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Headlines Published on 07 March 2005

Title Tales of postdoc heaven and hell

Postgraduate scientists were given a rare but revealing chance to tell all about the workplaces they invest the early part of their careers in. Work issues, such as access to equipment and training, ranked high on the list, but employers who heed the psychological and social needs of postdocs stood out.

The principal investigator plays a part in seven out of the top ten factors affecting postdoc satisfaction. © PhotoDisc
The principal investigator plays a part in seven out of the top ten factors affecting postdoc satisfaction.
© PhotoDisc
Postdocs from Canada, Europe and the USA were asked by The Scientist magazine how they rated their jobs. The resounding conclusion either side of the Atlantic is that postdocs have an overwhelming commitment to their research, the magazine writes. And support from the principal investigator (PI) was a critical factor for many.

The top three factors influencing postdoc work satisfaction were training and experience as a bedrock for future careers, availability of books and journals, and access to equipment and supplies. The 3 500 people who completed the survey rated very highly the PI’s willingness to discuss the science behind the experiments and the issues that arise out the research.

Other aspects valued by postdocs include the PI’s credibility as a mentor to show what it takes to succeed as a scientist and whether they encourage – and pay for – their charges to attend conferences. Postdocs rated their jobs more favourably when the PI communicates expectations clearly and provides feedback. Having a sense of pride in the job was considered important, as too was the level of understanding shown by the PI in matters concerning family and personal obligations.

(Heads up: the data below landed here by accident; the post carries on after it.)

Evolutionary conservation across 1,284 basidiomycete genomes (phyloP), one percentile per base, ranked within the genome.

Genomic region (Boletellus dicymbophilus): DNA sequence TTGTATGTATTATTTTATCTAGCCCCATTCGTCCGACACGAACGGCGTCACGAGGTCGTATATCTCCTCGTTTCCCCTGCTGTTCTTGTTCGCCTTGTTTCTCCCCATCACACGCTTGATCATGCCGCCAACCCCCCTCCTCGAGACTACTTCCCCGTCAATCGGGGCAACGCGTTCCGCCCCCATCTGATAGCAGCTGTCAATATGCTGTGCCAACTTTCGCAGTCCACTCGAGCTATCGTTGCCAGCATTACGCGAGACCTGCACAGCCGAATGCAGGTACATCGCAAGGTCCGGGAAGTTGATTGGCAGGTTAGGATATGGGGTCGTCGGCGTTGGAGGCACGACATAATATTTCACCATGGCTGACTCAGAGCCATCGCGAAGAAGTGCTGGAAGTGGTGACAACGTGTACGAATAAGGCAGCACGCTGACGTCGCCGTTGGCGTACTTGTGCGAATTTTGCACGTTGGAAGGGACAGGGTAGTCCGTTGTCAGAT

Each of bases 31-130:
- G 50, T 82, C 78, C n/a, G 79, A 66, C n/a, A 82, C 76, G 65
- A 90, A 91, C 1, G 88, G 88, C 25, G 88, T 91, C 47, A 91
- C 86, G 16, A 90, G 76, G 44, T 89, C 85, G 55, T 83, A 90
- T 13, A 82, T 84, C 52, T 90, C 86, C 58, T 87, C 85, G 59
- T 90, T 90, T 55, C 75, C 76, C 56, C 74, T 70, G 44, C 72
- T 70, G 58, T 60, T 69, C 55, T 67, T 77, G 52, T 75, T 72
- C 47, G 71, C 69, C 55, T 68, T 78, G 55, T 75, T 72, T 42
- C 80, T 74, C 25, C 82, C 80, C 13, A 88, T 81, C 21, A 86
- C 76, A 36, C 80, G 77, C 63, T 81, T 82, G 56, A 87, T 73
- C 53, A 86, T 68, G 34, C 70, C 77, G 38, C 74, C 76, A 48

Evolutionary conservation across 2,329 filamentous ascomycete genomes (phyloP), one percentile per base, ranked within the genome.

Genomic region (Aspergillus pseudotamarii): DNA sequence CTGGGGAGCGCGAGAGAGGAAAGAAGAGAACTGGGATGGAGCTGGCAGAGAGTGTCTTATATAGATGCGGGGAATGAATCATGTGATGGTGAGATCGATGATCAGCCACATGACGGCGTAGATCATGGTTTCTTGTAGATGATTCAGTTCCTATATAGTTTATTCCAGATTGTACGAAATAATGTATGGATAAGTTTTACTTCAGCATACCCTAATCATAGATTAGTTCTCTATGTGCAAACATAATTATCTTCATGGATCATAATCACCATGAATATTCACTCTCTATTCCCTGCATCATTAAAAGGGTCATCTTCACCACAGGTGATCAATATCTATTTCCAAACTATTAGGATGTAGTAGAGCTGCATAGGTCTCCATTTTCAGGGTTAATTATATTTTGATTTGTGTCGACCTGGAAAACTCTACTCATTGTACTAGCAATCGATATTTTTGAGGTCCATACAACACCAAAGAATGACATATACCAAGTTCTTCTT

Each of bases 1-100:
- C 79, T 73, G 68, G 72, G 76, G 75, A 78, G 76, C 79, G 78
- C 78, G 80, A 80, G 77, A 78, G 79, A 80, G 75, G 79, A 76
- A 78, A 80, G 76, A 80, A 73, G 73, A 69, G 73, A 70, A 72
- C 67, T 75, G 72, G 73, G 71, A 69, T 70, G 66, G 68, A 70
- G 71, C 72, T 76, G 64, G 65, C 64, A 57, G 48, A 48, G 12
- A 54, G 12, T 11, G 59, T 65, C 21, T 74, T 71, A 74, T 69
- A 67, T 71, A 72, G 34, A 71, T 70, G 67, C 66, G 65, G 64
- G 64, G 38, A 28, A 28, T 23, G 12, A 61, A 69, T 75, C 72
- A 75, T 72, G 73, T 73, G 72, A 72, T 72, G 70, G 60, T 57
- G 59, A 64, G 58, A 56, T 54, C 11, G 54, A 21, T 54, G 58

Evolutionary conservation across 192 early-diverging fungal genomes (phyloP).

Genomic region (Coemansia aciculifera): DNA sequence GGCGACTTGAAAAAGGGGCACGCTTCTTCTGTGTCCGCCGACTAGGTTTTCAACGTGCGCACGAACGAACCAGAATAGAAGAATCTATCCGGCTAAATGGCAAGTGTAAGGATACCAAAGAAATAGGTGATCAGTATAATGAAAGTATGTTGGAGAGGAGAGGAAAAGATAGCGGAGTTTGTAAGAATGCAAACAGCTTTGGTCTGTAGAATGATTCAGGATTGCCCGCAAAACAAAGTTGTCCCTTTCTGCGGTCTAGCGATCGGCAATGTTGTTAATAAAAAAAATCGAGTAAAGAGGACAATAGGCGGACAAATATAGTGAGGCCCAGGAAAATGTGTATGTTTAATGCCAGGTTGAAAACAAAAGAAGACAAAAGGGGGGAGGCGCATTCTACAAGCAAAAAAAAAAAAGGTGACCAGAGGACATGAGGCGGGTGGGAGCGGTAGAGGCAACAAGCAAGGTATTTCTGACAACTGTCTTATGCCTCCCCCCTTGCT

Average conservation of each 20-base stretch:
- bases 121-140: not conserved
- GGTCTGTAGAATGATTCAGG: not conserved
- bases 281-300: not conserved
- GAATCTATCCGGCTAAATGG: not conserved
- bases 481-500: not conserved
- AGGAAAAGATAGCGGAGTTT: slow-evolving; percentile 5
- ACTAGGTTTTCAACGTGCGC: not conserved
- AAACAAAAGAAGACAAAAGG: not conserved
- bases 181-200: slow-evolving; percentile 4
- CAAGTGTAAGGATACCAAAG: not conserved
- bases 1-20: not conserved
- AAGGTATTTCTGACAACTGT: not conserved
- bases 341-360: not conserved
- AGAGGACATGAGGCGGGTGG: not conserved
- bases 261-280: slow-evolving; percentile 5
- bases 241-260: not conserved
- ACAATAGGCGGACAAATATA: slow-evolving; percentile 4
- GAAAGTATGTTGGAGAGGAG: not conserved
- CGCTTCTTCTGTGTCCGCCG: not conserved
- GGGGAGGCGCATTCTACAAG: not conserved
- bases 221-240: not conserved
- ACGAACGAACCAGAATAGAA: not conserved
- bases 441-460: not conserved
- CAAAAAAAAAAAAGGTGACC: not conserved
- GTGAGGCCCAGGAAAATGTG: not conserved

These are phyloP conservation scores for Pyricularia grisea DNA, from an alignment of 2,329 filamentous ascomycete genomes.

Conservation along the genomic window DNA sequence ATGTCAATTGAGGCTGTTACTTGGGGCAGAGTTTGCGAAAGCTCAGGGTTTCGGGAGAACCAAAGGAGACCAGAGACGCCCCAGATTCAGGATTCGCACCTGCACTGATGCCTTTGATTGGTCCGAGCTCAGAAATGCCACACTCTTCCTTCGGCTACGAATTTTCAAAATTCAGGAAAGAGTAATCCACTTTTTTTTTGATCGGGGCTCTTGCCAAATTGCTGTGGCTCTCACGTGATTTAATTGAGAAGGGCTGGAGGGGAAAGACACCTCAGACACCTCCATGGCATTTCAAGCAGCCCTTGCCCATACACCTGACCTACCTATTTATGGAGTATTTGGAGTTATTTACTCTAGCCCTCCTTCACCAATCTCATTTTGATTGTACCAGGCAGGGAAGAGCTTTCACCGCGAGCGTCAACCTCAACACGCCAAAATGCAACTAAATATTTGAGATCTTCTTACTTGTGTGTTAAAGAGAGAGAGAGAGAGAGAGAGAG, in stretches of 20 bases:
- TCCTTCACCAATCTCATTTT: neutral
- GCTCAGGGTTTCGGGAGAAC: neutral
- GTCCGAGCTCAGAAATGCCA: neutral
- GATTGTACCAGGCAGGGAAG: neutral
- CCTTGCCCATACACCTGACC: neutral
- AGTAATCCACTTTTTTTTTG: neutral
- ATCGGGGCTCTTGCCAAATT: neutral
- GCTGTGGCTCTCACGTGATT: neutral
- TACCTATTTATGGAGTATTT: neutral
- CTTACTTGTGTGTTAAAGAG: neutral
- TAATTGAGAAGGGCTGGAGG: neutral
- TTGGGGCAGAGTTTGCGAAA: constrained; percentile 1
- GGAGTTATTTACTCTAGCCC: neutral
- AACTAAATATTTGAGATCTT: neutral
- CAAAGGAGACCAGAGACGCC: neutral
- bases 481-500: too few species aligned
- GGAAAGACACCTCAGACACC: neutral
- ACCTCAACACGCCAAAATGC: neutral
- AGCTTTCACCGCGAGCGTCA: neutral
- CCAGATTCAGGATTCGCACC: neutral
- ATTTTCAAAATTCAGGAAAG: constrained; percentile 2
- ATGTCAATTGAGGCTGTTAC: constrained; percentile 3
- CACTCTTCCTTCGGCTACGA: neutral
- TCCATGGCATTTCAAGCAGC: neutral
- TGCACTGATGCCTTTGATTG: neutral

Next wave
No doubt, job satisfaction for postdocs is important, but for many young science graduates their biggest concern is finding a position in the first place. There are many services available to help these jobseekers secure work in Europe and further away. One facility set up by the European Commission is the Researchers’ Mobility Portal, which has extensive information about grants, fellowships and jobs all over Europe.

Registered users of the portal also gain free access to a Europe-wide service offered by the European Network of Mobility Centres (ERA-More). These centres can help researchers, not only with the professional, but also the practical side of moving for work – information on housing, schooling, day care, language courses, etc. The Portal also lists a number of ‘Other career resources’, with whom it has strategic partnerships. 

One such resource is Science Next Wave, an on-line career development magazine aimed at early career researchers. It covers academic, industry and non-research careers. The webmag – an initiative of the American Association for the Advancement of Science (AAAS) and the magazine Science – provides personal profiles to show how other young researchers developed their careers, and has the latest job market news and practical advice for jobseekers.  

Currently featured on the Next Wave site is a career profile on Portuguese scientist Ricardo Azevedo. He offers some sage advice to postdocs and other researchers on the job market right now, or soon to be. “For those looking for a niche to develop their scientific career, a well-established, big-name lab or a hot research field may be a tempting destination,” he asserts. “But for scientists who aren't afraid of a little risk and controversy, wandering off the well-worn path may be a surer and more exciting road to success.”

Source:  EU and other sources

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